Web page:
May 21, 2009
Nanomanipulators target individual CNTs
Most electrical measurements made on an individual carbon nanotube (CNT), or any type of nanowire, usually require an insulating substrate onto which the CNT is placed. Low-resistance contacts are lithographically made to the nanotube and conventional electrical measurements can then be performed. But what happens if the presence of the substrate itself can mask aspects of the electron's interaction with its environment and affect the resulting current – voltage characteristics? One obvious answer is to remove the substrate itself and use a free-standing electrode geometry. This is exactly what researchers at the Advanced Technology Institute at the University of Surrey, UK, have done. By locating high-precision nanomanipulators in a scanning electron microscope they have probed the electron transport properties of individual multiwalled CNTs. What has been seen is a power law behaviour of the current with voltage with a high exponent as high as 5 and a transition in the current-voltage characteristic to one that also exhibits an Ohmic behaviour at higher currents and voltages.
A power law behaviour in transport measurements of CNTs is often taken as the signature of the presence of a Luttinger liquid (LL). When electrical measurements are made on a substrate the electron–electron interactions are effectively cut off over a screening length that is roughly twice the distance from the nanotube to the ground plane in the substrate. By making measurements off substrate the electron–electron interactions are effectively cut off by the intrinsic length of the LL itself.
As such, off-substrate measurements are able to probe the electron–electron interactions that are masked by the presence of a ground plane. However, the much larger exponents seen in this study are not consistent with a LL description and an alternative explanation based in Environmental Quantum Fluctuation (EQF) theory has to be used. In the EQF description the exponent is associated with the tunnelling contact not the bulk and the high values of the exponent reported here are associated with impedance reflections at the contact.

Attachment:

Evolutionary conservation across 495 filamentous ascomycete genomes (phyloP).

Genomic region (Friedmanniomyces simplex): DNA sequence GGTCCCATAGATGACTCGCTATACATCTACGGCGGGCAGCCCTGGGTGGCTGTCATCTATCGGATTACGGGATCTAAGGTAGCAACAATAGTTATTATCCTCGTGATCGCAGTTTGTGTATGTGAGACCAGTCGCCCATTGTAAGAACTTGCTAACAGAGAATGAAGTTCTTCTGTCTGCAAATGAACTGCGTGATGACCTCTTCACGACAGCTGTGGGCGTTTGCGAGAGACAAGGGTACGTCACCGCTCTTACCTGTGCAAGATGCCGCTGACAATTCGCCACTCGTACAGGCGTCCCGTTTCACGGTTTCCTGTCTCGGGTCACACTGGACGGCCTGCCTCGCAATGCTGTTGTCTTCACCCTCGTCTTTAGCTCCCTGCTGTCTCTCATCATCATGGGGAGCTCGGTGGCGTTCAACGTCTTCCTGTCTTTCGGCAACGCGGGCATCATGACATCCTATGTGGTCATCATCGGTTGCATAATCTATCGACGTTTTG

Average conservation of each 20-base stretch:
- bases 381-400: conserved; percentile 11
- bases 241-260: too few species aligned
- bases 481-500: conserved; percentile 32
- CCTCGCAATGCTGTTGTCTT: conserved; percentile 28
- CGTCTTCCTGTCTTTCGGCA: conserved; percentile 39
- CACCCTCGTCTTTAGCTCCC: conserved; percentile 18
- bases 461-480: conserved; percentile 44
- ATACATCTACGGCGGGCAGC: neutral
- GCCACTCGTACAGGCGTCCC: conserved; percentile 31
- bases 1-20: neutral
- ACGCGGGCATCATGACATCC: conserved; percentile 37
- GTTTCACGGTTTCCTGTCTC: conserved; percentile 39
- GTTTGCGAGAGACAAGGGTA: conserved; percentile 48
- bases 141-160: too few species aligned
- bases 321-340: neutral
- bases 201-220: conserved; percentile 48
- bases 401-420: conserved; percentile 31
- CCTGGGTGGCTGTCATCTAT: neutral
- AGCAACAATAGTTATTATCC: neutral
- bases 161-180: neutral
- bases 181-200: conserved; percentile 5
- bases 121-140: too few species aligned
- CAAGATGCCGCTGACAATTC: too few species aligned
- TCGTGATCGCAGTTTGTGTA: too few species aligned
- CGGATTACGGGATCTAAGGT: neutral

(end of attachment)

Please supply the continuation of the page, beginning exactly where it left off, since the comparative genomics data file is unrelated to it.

Making measurements off substrate is therefore able to distinguish between the TLL and EQF theories. Using nanomanipulation is an ideal way to probe the electrical properties of without-substrate effects.
The researchers presented their work in Nanotechnology.
About the author
David Carey is senior lecturer in electronic engineering specializing in carbon-based nanomaterials and their electronic properties, including carbon nanotubes, nanotube-based composites, graphene and CVD growth of carbon materials. From 2002 until 2007 he held an EPSRC Advanced Research Fellowship and was appointed lecturer in electronic engineering in 2004. He is course director for the MSc in Nanotechnology and Nanoelectronic Devices.